(By this point she had drawn the attention of several employees, who were looking on in horror. Most employees are told not to touch other shoppers without consent, in case of lawsuits, so they just urged the women to let go of my dog, which she ignored. She then grabbed my dog by the tail. He started crying out in pain, and I did the first thing I could think of to protect my poor dog. I punched her twice: once in the stomach and again in the face. She let go right when the police arrived; she insisted I be arrested, but she herself was arrested for assault. I decided to press charges and I won the case, mainly because I had witnesses and store footage to back me up. She went to jail and had to pay me a large sum of money. Needless to say, my dog ate well after that!)

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The Bane Of The Cane

, , , , , , | Friendly | December 1, 2019

(I was recently diagnosed with MS. I’m not so bad off as others are — yet — but I do need a cane for walking most days. The first cane I own is a dark red wooden one that twists at the bottom. I’m going to lunch on a workday and I park in a handicap space in front of a restaurant in a strip mall and put up my bright blue placard on the rear-view. I’m perfectly capable of getting out of the car and standing up without my cane, so I do so, and I reach in to get my cane after.)

Stranger: “Hey, [homophobic slur!]!”

(I straighten back up, with my cane, and turn to face a man roughly half-again my size with an unkempt gray beard lurching toward me from the sidewalk. The sane reaction would be to get back in my car through the open door, shut it, and lock it behind me, but I freeze in place, my entire body tensed up. This man jabs a finger into my collarbone hard enough to hurt, and I remember what’s on the shirt I’m wearing; a rainbow-colored alteration of a well-known logo.)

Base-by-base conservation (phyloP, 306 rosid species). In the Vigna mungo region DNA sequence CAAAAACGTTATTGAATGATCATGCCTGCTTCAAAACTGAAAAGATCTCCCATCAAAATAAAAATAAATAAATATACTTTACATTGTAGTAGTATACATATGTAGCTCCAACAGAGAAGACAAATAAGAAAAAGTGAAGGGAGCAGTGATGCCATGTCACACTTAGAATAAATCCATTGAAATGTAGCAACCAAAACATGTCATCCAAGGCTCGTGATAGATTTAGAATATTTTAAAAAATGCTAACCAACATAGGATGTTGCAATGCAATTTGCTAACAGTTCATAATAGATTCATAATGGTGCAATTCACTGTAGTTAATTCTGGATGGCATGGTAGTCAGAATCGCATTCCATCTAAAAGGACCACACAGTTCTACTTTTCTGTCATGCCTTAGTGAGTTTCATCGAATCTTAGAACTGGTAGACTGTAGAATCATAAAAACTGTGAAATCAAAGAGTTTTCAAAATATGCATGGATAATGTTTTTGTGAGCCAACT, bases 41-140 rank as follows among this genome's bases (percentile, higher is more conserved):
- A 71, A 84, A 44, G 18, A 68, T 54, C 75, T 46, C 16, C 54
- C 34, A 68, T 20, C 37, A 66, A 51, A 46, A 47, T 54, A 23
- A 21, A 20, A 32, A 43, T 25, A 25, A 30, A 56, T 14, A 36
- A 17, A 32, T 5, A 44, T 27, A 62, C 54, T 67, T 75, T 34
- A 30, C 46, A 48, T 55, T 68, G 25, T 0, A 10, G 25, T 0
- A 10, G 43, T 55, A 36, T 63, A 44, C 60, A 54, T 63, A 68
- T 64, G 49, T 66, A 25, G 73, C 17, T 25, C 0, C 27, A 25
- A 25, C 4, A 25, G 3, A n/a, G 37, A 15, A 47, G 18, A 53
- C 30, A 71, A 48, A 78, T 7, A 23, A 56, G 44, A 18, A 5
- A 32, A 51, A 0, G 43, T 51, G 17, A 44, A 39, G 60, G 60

Stranger: “Is being a [slur] a disability now?! Who the h*** do you think you are?!”

(I slowly raise my shaking hand and point at my cane.)

Stranger: “I just saw you get out of your car by yourself! You don’t need that!”

(He tries to grab it, but I pull my hand back. He settles for smacking me upside the forehead. It takes me a second to even realize what just happened. I’ve never been outright assaulted by a stranger before, but somehow this is where I finally find my voice, even if it quivers and breaks as I speak.)

Me: “If you touch me again, I will act in self-defense.”

(He gave an “Oh, really?” smirk and smacked me in the ear before I could react. I panicked and wildly slammed my cane against the side of his face with every bit of strength I could muster, and then threw the cane into the car and dove in after it, finally shutting the door and locking it. The man started pounding on my window while holding a hand against the bloody side of his face and shouting nothing I could understand. I got my keys from my pocket, started the car, and got out of there as fast as I could. Thankfully, the man didn’t try to leap on my windshield or anything. As I drove, I looked over at my cane and saw that it was nearly broken through near the handle, and the splinters were smeared with blood. Several blocks away, I stopped to dial 911. To summarize the rest, someone in the restaurant had already called 911 when the guy first accosted me, I now have a restraining order, and he’s awaiting trial, even though according to him, he didn’t do anything to me that he wouldn’t do to his own kid if they were being stupid. And I still haven’t replaced my cane. Even knowing it could have been much worse, I have nightmares, and I’m too afraid to use my handicap placard any more. Thanks, random stranger.)